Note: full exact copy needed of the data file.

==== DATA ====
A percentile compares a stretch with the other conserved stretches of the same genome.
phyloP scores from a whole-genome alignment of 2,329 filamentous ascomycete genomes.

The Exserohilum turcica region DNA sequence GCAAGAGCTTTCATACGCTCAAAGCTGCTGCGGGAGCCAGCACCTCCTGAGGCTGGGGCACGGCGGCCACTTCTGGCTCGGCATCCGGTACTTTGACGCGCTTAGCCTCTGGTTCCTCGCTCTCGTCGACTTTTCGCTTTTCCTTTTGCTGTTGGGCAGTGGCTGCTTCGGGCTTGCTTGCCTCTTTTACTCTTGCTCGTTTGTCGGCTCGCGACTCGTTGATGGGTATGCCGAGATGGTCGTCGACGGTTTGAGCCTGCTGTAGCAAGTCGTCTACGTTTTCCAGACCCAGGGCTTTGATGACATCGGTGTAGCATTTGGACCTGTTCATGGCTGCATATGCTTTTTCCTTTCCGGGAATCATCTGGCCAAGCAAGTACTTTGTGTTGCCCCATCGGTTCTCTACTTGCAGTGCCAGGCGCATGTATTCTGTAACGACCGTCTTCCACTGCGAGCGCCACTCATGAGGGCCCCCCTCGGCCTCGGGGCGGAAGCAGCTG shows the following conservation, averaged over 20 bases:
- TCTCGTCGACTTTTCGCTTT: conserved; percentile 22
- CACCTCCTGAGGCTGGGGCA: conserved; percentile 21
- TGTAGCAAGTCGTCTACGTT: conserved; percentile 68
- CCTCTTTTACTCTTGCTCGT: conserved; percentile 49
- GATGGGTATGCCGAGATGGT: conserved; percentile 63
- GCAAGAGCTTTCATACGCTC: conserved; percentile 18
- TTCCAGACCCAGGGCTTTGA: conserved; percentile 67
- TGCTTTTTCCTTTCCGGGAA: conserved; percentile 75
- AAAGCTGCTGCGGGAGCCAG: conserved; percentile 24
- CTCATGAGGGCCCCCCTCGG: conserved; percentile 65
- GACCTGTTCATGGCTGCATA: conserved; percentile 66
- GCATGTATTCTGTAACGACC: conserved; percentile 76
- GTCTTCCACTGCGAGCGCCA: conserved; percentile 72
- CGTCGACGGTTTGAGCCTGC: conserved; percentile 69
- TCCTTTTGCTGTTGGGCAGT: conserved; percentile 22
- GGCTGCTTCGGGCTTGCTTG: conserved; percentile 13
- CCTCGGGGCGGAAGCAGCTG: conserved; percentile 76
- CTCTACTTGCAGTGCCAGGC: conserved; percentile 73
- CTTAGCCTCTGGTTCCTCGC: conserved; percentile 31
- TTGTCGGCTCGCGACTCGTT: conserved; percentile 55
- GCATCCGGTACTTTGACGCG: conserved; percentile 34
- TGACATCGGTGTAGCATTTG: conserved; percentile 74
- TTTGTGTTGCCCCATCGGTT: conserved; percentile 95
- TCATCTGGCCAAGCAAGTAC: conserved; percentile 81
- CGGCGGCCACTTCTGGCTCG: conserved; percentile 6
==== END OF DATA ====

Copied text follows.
A percentile compares a stretch with the other conserved stretches of the same genome.
phyloP scores from a whole-genome alignment of 2,329 filamentous ascomycete genomes.

The Exserohilum turcica region DNA sequence GCAAGAGCTTTCATACGCTCAAAGCTGCTGCGGGAGCCAGCACCTCCTGAGGCTGGGGCACGGCGGCCACTTCTGGCTCGGCATCCGGTACTTTGACGCGCTTAGCCTCTGGTTCCTCGCTCTCGTCGACTTTTCGCTTTTCCTTTTGCTGTTGGGCAGTGGCTGCTTCGGGCTTGCTTGCCTCTTTTACTCTTGCTCGTTTGTCGGCTCGCGACTCGTTGATGGGTATGCCGAGATGGTCGTCGACGGTTTGAGCCTGCTGTAGCAAGTCGTCTACGTTTTCCAGACCCAGGGCTTTGATGACATCGGTGTAGCATTTGGACCTGTTCATGGCTGCATATGCTTTTTCCTTTCCGGGAATCATCTGGCCAAGCAAGTACTTTGTGTTGCCCCATCGGTTCTCTACTTGCAGTGCCAGGCGCATGTATTCTGTAACGACCGTCTTCCACTGCGAGCGCCACTCATGAGGGCCCCCCTCGGCCTCGGGGCGGAAGCAGCTG shows the following conservation, averaged over 20 bases:
- TCTCGTCGACTTTTCGCTTT: conserved; percentile 22
- CACCTCCTGAGGCTGGGGCA: conserved; percentile 21
- TGTAGCAAGTCGTCTACGTT: conserved; percentile 68
- CCTCTTTTACTCTTGCTCGT: conserved; percentile 49
- GATGGGTATGCCGAGATGGT: conserved; percentile 63
- GCAAGAGCTTTCATACGCTC: conserved; percentile 18
- TTCCAGACCCAGGGCTTTGA: conserved; percentile 67
- TGCTTTTTCCTTTCCGGGAA: conserved; percentile 75
- AAAGCTGCTGCGGGAGCCAG: conserved; percentile 24
- CTCATGAGGGCCCCCCTCGG: conserved; percentile 65
- GACCTGTTCATGGCTGCATA: conserved; percentile 66
- GCATGTATTCTGTAACGACC: conserved; percentile 76
- GTCTTCCACTGCGAGCGCCA: conserved; percentile 72
- CGTCGACGGTTTGAGCCTGC: conserved; percentile 69
- TCCTTTTGCTGTTGGGCAGT: conserved; percentile 22
- GGCTGCTTCGGGCTTGCTTG: conserved; percentile 13
- CCTCGGGGCGGAAGCAGCTG: conserved; percentile 76
- CTCTACTTGCAGTGCCAGGC: conserved; percentile 73
- CTTAGCCTCTGGTTCCTCGC: conserved; percentile 31
- TTGTCGGCTCGCGACTCGTT: conserved; percentile 55
- GCATCCGGTACTTTGACGCG: conserved; percentile 34
- TGACATCGGTGTAGCATTTG: conserved; percentile 74
- TTTGTGTTGCCCCATCGGTT: conserved; percentile 95
- TCATCTGGCCAAGCAAGTAC: conserved; percentile 81
- CGGCGGCCACTTCTGGCTCG: conserved; percentile 6